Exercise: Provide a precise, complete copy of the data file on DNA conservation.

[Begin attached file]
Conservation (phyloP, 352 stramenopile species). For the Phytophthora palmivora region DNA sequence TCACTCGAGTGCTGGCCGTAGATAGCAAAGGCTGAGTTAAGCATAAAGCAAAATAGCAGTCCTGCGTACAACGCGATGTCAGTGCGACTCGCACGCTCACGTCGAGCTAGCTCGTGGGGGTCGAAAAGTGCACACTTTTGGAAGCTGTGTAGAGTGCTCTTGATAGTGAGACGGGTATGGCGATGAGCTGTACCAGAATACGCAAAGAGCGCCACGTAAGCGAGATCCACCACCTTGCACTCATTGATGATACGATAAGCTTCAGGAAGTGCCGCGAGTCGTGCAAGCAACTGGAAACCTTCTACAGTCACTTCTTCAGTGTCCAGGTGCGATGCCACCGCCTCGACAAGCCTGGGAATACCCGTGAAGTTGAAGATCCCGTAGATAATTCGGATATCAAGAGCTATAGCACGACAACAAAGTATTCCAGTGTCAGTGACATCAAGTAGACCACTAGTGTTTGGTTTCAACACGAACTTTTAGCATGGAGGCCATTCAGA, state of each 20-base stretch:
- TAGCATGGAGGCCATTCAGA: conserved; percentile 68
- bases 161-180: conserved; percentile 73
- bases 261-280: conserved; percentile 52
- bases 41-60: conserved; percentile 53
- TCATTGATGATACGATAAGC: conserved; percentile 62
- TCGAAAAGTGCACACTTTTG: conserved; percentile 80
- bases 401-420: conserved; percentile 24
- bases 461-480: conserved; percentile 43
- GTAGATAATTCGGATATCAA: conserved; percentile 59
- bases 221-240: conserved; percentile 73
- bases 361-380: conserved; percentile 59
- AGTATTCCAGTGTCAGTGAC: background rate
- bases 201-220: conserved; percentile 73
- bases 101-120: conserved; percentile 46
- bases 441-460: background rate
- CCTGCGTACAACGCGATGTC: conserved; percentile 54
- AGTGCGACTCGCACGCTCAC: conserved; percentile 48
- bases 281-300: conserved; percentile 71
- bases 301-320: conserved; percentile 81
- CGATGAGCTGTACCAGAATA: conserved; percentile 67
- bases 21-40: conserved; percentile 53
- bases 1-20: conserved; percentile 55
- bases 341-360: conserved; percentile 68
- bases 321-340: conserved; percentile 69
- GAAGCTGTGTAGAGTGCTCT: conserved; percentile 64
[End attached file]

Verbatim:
Conservation (phyloP, 352 stramenopile species). For the Phytophthora palmivora region DNA sequence TCACTCGAGTGCTGGCCGTAGATAGCAAAGGCTGAGTTAAGCATAAAGCAAAATAGCAGTCCTGCGTACAACGCGATGTCAGTGCGACTCGCACGCTCACGTCGAGCTAGCTCGTGGGGGTCGAAAAGTGCACACTTTTGGAAGCTGTGTAGAGTGCTCTTGATAGTGAGACGGGTATGGCGATGAGCTGTACCAGAATACGCAAAGAGCGCCACGTAAGCGAGATCCACCACCTTGCACTCATTGATGATACGATAAGCTTCAGGAAGTGCCGCGAGTCGTGCAAGCAACTGGAAACCTTCTACAGTCACTTCTTCAGTGTCCAGGTGCGATGCCACCGCCTCGACAAGCCTGGGAATACCCGTGAAGTTGAAGATCCCGTAGATAATTCGGATATCAAGAGCTATAGCACGACAACAAAGTATTCCAGTGTCAGTGACATCAAGTAGACCACTAGTGTTTGGTTTCAACACGAACTTTTAGCATGGAGGCCATTCAGA, state of each 20-base stretch:
- TAGCATGGAGGCCATTCAGA: conserved; percentile 68
- bases 161-180: conserved; percentile 73
- bases 261-280: conserved; percentile 52
- bases 41-60: conserved; percentile 53
- TCATTGATGATACGATAAGC: conserved; percentile 62
- TCGAAAAGTGCACACTTTTG: conserved; percentile 80
- bases 401-420: conserved; percentile 24
- bases 461-480: conserved; percentile 43
- GTAGATAATTCGGATATCAA: conserved; percentile 59
- bases 221-240: conserved; percentile 73
- bases 361-380: conserved; percentile 59
- AGTATTCCAGTGTCAGTGAC: background rate
- bases 201-220: conserved; percentile 73
- bases 101-120: conserved; percentile 46
- bases 441-460: background rate
- CCTGCGTACAACGCGATGTC: conserved; percentile 54
- AGTGCGACTCGCACGCTCAC: conserved; percentile 48
- bases 281-300: conserved; percentile 71
- bases 301-320: conserved; percentile 81
- CGATGAGCTGTACCAGAATA: conserved; percentile 67
- bases 21-40: conserved; percentile 53
- bases 1-20: conserved; percentile 55
- bases 341-360: conserved; percentile 68
- bases 321-340: conserved; percentile 69
- GAAGCTGTGTAGAGTGCTCT: conserved; percentile 64